On a night when he had to deliver for the Indians to have any chance against an opponent that was just better, he delivered. When the semifinal game went final that Friday night at Jimtown High School, Saint Joseph saw its 17-6 season end with a 68-66 overtime loss. Konieczny had gone for a game-high 42 points. He took 24 shots. He made 16. He took eight 3s. He made five. He was as big-time as big-time gets.
Somewhere in the buzzing gym, Irish associate head coach Rod Balanis likely smiled. Like, yeah, that’s why he’s a Notre Dame man.
Five days later, Utah Jazz center Rudy Gobert tested positive for coronavirus, the pandemic hit and the sports world turned upside down. That included Konieczny’s basketball offseason. He tried to play a normal AAU schedule, but was shut down for two weeks after contracting coronavirus. He never saw the inside of a gym at Notre Dame. Had it not been a pandemic, he basically would’ve lived over at Rolfs Hall in the summer. He’d get up shots. He’d play pickup with the returning Irish. He’d learn about what it takes to be a Division I guy.
Instead, the campus went on lockdown. Konieczny worked on his own to get his game.
“Just getting back to the grind,” he said. “I was able to stay in the gym.”
On Wednesday, Konieczny became the latest of Notre Dame’s all-too-familiar one-man recruiting classes. That may change in the coming weeks (hello, Blake Wesley?), but for now, Konieczny’s it. Brey’s no stranger to one-man classes. Find the one guy you really want, and get him. It worked out pretty well in 2003 with former power forward Rob Kurz. It worked out really well in 2010 with former small forward Pat Connaughton. It didn’t work out in 2016 with former swingman D.J. Harvey, who battled injury and ineffectiveness for two years before transferring to Vanderbilt.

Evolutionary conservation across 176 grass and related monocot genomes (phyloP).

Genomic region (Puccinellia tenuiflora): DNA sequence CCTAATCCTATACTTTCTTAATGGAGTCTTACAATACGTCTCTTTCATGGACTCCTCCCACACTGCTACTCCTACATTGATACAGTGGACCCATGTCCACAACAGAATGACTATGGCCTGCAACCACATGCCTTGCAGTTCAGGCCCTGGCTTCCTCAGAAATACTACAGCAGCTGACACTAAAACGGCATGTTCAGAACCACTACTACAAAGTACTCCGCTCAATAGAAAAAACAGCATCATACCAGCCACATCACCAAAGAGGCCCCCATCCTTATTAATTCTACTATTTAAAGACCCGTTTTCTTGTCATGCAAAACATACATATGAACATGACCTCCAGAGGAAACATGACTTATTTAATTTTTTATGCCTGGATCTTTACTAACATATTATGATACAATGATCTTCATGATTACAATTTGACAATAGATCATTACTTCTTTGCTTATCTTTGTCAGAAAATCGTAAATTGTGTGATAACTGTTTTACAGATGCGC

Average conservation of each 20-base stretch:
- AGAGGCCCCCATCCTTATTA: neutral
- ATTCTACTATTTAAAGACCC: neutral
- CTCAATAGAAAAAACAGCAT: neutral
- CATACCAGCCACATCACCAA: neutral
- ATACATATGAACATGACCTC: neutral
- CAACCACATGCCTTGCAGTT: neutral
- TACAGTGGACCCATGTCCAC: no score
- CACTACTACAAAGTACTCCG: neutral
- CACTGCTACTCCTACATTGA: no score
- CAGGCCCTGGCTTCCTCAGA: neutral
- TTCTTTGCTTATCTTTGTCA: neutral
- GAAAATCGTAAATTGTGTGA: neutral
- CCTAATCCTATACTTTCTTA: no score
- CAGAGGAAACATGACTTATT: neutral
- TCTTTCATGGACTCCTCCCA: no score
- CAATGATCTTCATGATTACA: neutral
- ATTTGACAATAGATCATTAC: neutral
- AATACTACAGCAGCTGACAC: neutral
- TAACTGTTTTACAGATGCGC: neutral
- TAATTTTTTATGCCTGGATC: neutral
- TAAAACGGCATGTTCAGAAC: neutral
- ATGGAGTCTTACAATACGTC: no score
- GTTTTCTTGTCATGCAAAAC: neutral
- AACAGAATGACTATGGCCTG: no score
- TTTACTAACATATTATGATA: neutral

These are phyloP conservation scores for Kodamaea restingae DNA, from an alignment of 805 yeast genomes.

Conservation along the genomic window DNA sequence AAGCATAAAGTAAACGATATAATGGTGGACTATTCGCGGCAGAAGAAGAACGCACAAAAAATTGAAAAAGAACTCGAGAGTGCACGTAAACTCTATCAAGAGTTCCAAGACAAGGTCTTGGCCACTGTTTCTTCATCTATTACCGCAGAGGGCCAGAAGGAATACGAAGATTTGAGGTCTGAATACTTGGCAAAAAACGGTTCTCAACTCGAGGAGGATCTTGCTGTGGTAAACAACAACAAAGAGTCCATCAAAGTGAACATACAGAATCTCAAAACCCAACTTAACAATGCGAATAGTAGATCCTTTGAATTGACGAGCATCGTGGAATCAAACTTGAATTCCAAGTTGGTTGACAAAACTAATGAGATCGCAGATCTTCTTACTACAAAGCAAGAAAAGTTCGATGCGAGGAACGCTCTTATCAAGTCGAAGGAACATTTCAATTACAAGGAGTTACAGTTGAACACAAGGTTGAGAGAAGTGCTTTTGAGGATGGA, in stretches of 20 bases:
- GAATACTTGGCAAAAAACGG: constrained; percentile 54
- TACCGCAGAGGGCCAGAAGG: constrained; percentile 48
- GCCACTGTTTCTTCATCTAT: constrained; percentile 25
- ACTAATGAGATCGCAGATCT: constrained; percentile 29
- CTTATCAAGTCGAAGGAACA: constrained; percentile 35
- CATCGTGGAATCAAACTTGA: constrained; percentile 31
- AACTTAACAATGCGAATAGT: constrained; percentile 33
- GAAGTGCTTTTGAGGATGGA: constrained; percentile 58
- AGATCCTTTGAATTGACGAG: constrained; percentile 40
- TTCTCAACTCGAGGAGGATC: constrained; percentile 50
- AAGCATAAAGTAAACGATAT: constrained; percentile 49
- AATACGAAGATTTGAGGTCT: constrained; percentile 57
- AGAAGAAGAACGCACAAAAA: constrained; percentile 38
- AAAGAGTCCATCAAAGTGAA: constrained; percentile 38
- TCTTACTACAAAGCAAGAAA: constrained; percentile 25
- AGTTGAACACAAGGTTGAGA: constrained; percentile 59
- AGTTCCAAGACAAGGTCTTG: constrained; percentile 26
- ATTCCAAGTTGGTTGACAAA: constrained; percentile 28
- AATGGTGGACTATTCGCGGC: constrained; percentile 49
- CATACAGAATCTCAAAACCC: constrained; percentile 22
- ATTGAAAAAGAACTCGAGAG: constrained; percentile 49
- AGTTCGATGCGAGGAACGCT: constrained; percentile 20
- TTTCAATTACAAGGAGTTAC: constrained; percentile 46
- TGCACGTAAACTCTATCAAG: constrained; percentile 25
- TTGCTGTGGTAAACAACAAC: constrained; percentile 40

“Our staff has watched him grow up in this town and get better since he was 13 years old,” Irish coach Mike Brey said Wednesday, the first day he could comment on Konieczny. “He has worked to become a 6-7 guard who can shoot, handle the ball and has a great feel for the game. He is a perfect fit for how we like to play.”
When he moves into his dorm in June for summer school (hopefully), he’ll join a veteran team with a veteran core that (again, hopefully) knows what it’s like to have ACC success. He won’t need to step into a starting spot right away. But a big senior season and a crash course with strength and conditioning coach Tony Rolinski may accelerate that timetable.
Konieczny has the same wiry frame/perimeter stroke as former Irish swingman V.J. Beachem, who scored 1,234 career points in 3,068 minutes over 132 career games. If he’s at least that good, that’s a pretty good start.
After signing Wednesday, Konieczny kept checking his watch. A letter-of-intent ceremony was held at Saint Joseph, but the boys’ basketball team’s second practice of the season would soon start. Konieczny insisted Wednesday felt like just any other day, partly because he’s been committed to play at Notre Dame for so long. His senior season (hopefully) starts Dec. 1 at Concord.
“It’s such a relief to have it final,” he said. “I’m looking forward to practice in 10 minutes.”
Practice, then a season, then an ACC future up the road. However it all unfolds, this much is certain — the kid can play.